Newspaper article THE JOURNAL RECORD

Air Traffic Plunges at Will Rogers

Newspaper article THE JOURNAL RECORD

Air Traffic Plunges at Will Rogers

Article excerpt

Even though a grounding order has been lifted and commercial air service resumed Thursday, air traffic at Will Rogers World Airport in Oklahoma City is down considerably.

Airport officials estimate that up to 25 percent of the flights could be cut.

"I don't know how many flights have taken off or how many passengers boarded or arrived," Airports Director Luther Trent said Wednesday. "The airlines have not informed us of their operations now. They only report their flights and passenger departures once a month so we can bill them.

"But if you just look around at the airport, you can see the numbers (of passengers) are down considerably from what they were."

Even though there's been no official notification, Trent said, as many as 25 percent of the flights out of Oklahoma City may be eliminated because of the drop in demand since the terrorist attacks on New York City and Washington on Sept. 11.

New security rules implemented by the Federal Aviation Administration forced a lot of changes, adding hours to travel time.

In the wake of that tragedy, booked and ticketed passengers are canceling in great numbers all across the nation. The problem is so bad that the airline industry has appealed to President George W. Bush for financial assistance.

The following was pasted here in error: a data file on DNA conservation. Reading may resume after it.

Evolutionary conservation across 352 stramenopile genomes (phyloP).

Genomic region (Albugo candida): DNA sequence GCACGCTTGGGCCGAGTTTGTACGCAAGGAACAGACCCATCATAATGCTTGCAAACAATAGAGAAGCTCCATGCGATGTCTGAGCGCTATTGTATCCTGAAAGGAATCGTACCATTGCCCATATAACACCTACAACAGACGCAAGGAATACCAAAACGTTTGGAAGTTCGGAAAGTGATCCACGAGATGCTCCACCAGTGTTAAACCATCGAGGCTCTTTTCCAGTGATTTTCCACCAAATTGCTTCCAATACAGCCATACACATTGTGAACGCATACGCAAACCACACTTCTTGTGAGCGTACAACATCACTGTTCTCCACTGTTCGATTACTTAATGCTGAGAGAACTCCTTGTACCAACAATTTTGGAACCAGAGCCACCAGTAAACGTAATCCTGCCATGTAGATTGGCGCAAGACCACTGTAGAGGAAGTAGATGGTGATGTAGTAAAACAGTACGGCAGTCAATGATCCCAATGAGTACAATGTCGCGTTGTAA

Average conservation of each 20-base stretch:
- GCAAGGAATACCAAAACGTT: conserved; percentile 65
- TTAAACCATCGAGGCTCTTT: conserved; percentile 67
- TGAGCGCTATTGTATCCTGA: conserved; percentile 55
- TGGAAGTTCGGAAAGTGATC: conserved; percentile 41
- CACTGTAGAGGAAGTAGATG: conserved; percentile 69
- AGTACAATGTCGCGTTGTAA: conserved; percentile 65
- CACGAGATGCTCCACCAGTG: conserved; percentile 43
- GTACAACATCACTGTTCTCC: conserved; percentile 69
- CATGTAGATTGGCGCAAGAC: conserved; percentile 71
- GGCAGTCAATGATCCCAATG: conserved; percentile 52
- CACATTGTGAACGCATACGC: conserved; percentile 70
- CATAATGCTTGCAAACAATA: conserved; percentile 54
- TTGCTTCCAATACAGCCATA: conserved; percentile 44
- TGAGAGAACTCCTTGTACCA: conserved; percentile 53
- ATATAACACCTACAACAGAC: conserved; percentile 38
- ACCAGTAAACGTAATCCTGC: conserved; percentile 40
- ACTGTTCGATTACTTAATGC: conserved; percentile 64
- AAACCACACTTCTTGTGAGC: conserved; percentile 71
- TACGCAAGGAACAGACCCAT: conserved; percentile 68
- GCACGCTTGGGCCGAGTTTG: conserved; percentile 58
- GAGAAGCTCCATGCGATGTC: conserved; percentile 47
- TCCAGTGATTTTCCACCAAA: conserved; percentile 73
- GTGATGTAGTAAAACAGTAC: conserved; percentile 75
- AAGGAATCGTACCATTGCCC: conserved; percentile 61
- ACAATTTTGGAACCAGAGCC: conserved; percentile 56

Along with cutting flights, jobs also are being reduced, which will cascade down the economy.

With fewer flights, there will be fewer parking attendants, fewer foodservice workers and fewer ground personnel.

Fewer flights also means fewer passengers, which cuts into the airport's revenues. Not only do airlines pay landing fees and rents for space they occupy, each passenger pays a $3 passenger facility charge -- head tax as it's informally called.

This revenue is what the airport uses to pay expenses.

At this point, with a $90 million expansion and renovation underway, this revenue becomes critical.

"The passenger facility charge is dedicated to retiring the bonds that we issued to do the work," Trent said. "Fortunately, we won't have any payments coming up until the work is finished, so we have some lead time to figure out what we're going to do."

Plans already are developed to expand the terminal from 341,000 square feet to 583,000 square feet and add one passenger-loading gate. …

Search by... Author
Show... All Results Primary Sources Peer-reviewed


An unknown error has occurred. Please click the button below to reload the page. If the problem persists, please try again in a little while.